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The declining trend in HIV prevalence from population-based surveys in Cameroon between 2004 and 2018: myth or reality in the universal test and treat era?
Authors: Cavin Epie Bekolo, C Kouanfack, J Ateudjieu, ET Bechem, SA Ndeso, N Tendengfor, DS Nsagha, and SP Choukem
Source: BMC Public Health, Volume 23, Article 479; DOI:
Topic(s): HIV testing
Country: Africa
Published: MAR 2023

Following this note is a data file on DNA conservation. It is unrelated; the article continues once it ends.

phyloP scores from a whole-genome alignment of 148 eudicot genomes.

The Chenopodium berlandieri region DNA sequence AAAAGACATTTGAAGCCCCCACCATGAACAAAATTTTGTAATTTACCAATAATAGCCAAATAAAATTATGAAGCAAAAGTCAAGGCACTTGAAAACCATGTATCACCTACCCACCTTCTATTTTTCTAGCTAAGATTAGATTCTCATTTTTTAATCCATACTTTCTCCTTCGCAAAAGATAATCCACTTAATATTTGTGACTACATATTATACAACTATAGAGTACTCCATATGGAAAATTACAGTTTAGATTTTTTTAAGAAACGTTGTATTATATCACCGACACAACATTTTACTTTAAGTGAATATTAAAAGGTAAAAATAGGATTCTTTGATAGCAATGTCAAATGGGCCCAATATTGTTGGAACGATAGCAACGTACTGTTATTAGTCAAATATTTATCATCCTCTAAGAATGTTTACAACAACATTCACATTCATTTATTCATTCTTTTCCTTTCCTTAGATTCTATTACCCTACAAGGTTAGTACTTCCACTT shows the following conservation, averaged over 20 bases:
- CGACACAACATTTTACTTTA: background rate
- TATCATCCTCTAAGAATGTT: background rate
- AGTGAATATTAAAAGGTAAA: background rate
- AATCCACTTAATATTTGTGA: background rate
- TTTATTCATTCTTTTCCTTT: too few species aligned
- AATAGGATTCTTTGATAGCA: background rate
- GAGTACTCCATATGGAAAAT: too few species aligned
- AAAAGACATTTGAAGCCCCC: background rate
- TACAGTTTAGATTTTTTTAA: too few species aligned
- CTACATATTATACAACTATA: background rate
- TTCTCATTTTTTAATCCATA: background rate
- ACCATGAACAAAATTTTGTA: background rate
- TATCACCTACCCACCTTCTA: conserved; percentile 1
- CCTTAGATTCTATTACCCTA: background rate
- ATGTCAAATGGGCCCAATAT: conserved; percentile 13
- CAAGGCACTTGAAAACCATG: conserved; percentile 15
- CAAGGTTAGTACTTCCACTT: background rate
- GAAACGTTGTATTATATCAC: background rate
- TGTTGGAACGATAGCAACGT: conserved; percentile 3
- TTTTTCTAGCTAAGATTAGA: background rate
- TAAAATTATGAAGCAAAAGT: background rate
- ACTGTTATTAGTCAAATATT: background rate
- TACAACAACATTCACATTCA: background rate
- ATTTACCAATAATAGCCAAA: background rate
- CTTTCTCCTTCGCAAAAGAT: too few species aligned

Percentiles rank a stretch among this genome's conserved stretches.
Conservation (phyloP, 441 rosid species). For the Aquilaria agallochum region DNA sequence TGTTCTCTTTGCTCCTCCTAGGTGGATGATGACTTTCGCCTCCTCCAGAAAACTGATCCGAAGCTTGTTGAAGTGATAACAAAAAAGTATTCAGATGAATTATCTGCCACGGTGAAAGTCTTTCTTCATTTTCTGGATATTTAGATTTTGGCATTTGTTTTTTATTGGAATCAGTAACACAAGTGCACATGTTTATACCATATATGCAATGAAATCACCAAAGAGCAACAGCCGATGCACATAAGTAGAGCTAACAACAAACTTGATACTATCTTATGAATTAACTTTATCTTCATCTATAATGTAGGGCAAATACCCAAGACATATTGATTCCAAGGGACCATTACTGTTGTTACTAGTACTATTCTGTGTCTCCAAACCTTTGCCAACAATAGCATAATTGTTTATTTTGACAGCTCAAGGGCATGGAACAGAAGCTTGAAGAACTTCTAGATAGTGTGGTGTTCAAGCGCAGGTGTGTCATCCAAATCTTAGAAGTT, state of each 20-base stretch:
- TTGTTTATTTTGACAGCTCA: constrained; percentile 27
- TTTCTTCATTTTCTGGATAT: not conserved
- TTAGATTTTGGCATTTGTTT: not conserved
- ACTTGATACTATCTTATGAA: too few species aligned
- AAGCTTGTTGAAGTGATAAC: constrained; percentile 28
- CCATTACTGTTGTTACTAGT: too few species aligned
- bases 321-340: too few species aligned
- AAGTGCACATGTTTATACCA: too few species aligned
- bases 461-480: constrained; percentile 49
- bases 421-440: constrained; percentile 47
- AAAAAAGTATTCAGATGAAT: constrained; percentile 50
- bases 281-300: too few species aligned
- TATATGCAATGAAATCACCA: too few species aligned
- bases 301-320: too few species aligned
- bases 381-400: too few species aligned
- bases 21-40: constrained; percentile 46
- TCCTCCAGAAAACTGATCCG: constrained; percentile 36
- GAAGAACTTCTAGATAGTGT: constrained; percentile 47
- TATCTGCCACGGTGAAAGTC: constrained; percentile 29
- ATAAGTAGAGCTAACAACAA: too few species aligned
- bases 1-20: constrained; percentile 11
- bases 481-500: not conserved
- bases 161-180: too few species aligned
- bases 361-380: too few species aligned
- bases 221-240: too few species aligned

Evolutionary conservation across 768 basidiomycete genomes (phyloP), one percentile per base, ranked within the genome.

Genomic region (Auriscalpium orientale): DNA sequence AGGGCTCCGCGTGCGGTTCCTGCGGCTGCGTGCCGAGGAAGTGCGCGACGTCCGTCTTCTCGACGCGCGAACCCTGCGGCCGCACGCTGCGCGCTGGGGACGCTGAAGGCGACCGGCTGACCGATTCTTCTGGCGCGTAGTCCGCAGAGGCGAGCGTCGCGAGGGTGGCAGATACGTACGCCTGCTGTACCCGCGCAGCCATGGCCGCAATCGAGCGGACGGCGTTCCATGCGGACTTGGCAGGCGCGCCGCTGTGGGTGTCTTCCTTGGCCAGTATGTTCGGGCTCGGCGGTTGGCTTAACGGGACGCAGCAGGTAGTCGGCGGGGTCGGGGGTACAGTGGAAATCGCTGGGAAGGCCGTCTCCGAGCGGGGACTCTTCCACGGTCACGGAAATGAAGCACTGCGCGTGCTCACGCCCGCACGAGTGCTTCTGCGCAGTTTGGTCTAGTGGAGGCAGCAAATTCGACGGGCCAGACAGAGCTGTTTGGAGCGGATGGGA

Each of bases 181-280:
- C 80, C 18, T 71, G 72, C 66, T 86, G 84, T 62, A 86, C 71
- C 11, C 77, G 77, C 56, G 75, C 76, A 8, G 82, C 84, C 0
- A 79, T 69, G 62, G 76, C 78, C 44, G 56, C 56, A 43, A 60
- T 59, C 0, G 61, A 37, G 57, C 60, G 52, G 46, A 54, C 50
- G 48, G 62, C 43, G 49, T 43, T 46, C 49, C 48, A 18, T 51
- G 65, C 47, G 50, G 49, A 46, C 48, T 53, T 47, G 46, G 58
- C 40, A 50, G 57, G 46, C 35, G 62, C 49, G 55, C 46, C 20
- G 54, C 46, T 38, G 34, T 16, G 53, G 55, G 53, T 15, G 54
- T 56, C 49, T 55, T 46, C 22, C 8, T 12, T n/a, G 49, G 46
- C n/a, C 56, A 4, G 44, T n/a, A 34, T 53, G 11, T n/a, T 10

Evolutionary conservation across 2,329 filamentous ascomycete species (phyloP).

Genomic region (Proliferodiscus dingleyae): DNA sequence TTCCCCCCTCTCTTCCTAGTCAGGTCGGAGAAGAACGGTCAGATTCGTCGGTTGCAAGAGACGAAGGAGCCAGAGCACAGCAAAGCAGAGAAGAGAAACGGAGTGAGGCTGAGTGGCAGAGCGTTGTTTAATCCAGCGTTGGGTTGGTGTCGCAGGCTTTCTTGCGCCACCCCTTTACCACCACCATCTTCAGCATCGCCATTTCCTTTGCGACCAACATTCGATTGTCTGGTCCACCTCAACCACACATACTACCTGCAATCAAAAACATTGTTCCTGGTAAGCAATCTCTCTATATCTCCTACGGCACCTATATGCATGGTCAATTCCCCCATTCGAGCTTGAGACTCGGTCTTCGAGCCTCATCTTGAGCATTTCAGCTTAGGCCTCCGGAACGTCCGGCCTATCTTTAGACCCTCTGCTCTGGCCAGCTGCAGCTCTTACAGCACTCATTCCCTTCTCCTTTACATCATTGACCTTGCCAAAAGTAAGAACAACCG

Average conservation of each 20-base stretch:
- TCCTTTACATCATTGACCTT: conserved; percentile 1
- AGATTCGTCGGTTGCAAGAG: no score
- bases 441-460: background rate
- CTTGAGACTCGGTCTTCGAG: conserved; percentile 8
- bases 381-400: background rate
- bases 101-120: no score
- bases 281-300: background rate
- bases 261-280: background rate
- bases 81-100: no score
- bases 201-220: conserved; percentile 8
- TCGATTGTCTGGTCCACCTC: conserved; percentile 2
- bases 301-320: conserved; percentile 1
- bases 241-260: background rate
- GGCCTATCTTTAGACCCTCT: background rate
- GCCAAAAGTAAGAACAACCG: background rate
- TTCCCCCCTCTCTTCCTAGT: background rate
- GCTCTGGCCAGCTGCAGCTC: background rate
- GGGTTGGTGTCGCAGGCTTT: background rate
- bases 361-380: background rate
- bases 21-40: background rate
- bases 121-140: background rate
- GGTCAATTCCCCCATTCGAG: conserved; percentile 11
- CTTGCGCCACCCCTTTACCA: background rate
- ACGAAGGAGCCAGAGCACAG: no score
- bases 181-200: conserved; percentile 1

Abstract: Background HIV remains an epidemic of major public health importance in Cameroon but a decline in HIV prevalence has been observed according to population-based surveys conducted in 2004, 2011 and 2018. We sought to review current evidence for declining HIV prevalence despite increasing survival owing to ‘universal test and treat’ and to explore the reason for the decrease, particularly the role of behavioural change. Methods We conducted a secondary analysis using HIV prevalence, behavioural and social determinants data of the Demographic and Health Survey Program databases. Trend lines were fitted to data that were available for a minimum of three points in time during the 1991–2018 period. Regression coefficients associated p-values and 95% confidence intervals were obtained using Microsoft Excel software. Results Overall adult HIV prevalence decreased significantly from 5.4% (95%CI: 4.8-6.0) in 2004 to 4.3% (95%CI: 3.8–4.8) in 2011 and further down to 2.7% (95%CI: 2.3–3.1) in 2018 at a rate of about 1.4% every septennium (ß = -1.4, R² = 0.98, p?=?0.03). Yet, the number of persons surviving with HIV increased from about 0.05 million in 1991 to 0.5 million in 2018 corresponding to an increase in access to antiretroviral therapy from less than 10% to universal coverage of 80% respectively. Concurrent reductions in risky sexual behaviours were observed: a delayed sexual debut by one year, decreased sexual violence by 7%, decreased polygamous unions by 16%, decreased multiple sexual partners by 15.3% and increased condom use by 26.3%. Conclusion The observed decline in HIV prevalence is statistically valid and reflects the observed decline in risky sexual behaviour that need to be sustained by the National HIV programme. Though universal access to ART has increased the number of persons surviving with HIV, this has not led to an increased prevalence of HIV in a setting with a rising population.